Two of US major airlines on verge of bankruptcy

Two of the biggest U.S. carriers, Delta and Northwest, could both head to bankruptcy court Wednesday after years of losses, with high fuel costs wrecking their weak finances even further after Hurricane Katrina.

Northwest's board is scheduled to meet Wednesday to decide on a Chapter 11 filing, said Will Holman, a spokesman for the Air Line Pilots Association union, which has a member on the board.

An industry consultant told The Associated Press this week that Delta Air Lines planned a bankruptcy filing late Wednesday.

Delta is the third-largest U.S. carrier, while Northwest ranks No. 4.

Delta's board also plans to meet Wednesday, and the Atlanta-based carrier planned to file its Chapter 11 petition after the markets close, The Wall Street Journal reported, citing people familiar with the situation, reports CNN.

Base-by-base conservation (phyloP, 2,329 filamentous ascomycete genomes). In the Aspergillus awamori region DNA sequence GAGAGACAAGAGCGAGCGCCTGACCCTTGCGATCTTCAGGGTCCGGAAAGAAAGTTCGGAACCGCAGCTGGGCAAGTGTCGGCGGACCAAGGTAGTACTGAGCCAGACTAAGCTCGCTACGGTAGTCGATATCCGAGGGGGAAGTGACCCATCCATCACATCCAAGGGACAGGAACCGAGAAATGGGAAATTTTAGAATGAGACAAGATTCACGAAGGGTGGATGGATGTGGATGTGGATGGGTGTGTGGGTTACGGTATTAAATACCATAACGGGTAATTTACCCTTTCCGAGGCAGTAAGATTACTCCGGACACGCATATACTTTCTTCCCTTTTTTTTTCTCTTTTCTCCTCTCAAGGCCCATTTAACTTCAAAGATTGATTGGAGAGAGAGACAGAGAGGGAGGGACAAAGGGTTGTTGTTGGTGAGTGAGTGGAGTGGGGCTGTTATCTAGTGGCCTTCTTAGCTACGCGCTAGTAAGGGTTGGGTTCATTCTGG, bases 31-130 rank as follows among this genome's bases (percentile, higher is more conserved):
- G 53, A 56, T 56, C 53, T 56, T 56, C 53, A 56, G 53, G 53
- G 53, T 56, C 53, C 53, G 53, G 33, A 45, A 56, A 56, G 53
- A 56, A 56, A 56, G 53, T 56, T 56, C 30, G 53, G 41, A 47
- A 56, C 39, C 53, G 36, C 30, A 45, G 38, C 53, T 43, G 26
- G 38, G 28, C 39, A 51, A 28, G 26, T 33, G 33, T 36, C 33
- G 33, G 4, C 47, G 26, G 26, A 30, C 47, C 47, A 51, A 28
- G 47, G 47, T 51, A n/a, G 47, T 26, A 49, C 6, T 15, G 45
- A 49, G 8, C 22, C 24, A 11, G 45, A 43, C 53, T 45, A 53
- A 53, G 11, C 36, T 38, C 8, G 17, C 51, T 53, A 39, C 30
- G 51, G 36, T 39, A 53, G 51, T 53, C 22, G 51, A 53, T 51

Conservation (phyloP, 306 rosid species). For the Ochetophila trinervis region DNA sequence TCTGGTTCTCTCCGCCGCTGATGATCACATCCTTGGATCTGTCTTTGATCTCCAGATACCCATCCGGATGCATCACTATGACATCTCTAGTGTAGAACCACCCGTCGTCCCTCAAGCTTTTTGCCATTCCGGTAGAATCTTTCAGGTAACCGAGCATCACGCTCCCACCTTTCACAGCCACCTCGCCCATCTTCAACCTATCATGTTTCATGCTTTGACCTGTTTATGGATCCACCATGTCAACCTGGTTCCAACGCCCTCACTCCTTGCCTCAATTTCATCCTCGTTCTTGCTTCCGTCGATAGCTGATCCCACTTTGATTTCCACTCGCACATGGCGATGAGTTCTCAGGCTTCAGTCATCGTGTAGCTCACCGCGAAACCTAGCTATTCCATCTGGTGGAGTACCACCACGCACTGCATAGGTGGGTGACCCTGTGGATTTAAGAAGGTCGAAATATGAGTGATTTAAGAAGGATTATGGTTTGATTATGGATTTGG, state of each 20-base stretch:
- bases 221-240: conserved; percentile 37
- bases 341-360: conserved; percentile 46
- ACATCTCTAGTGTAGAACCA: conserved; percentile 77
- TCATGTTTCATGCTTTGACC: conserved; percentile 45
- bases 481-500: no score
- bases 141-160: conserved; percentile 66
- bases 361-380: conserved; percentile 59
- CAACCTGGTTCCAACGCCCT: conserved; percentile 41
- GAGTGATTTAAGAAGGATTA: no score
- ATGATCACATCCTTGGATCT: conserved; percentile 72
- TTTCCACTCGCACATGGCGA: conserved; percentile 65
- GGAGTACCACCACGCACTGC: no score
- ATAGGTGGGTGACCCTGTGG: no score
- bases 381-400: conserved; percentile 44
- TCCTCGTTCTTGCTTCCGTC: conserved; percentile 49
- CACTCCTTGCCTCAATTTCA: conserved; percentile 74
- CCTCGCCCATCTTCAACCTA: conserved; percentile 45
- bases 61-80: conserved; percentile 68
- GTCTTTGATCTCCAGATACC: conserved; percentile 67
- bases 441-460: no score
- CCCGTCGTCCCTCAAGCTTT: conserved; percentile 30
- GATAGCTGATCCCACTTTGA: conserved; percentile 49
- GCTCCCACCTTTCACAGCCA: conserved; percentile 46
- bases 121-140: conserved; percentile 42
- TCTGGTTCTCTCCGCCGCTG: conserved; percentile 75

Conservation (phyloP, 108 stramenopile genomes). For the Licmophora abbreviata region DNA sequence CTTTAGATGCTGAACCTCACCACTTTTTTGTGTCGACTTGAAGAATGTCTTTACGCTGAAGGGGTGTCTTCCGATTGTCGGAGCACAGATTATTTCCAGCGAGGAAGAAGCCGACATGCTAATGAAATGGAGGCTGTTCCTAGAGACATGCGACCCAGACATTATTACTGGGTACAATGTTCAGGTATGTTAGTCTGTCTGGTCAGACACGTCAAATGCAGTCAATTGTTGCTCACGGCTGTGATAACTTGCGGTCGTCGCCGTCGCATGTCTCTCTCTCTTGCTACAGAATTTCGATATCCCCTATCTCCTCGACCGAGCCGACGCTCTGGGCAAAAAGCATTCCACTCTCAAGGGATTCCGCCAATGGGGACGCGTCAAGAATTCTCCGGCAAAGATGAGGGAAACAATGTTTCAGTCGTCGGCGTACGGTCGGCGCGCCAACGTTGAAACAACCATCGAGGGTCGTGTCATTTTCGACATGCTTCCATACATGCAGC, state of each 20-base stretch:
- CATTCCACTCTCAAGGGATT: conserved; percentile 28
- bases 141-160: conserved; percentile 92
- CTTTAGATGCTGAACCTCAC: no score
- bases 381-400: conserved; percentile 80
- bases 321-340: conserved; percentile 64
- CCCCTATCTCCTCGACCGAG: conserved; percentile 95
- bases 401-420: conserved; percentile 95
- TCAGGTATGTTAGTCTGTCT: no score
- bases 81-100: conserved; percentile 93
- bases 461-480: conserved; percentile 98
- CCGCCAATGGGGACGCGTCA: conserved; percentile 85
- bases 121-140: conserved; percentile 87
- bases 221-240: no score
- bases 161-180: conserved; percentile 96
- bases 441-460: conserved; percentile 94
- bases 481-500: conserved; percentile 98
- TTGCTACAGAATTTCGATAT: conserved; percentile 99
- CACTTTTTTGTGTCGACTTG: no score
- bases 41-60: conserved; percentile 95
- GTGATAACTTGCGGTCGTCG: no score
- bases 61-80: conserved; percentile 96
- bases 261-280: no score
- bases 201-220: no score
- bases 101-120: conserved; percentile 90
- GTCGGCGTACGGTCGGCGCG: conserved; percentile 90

Both companies were completing bankruptcy plans yesterday. Officials at each airline said a final decision had not been made to seek Chapter 11 protection.

A filing by Northwest would need the approval of its board, which is set to meet today, its pilots' union said in a statement yesterday. The union has a representative on Northwest's board. Delta's board met last Friday.

Any filing by either airline would be made in United States Bankruptcy Court in New York. Delta's filing has been anticipated for weeks, but any Northwest move was not expected for several more weeks as it continued to try to win the $1.4 billion in concessions from its labor unions that it said it needed to avoid a court filing.

But the jump in fuel prices in the wake of Hurricane Katrina moved the company's timetable forward, people with direct knowledge of Northwest's position said last night. Still, a lively debate was expected at the board meeting over whether to file now or wait, these people said.

Bankruptcy filings give companies a chance to overhaul their operations and negotiate lower payments to creditors as well as streamline in ways they could not accomplish outside of court protection, informs The New York Times.

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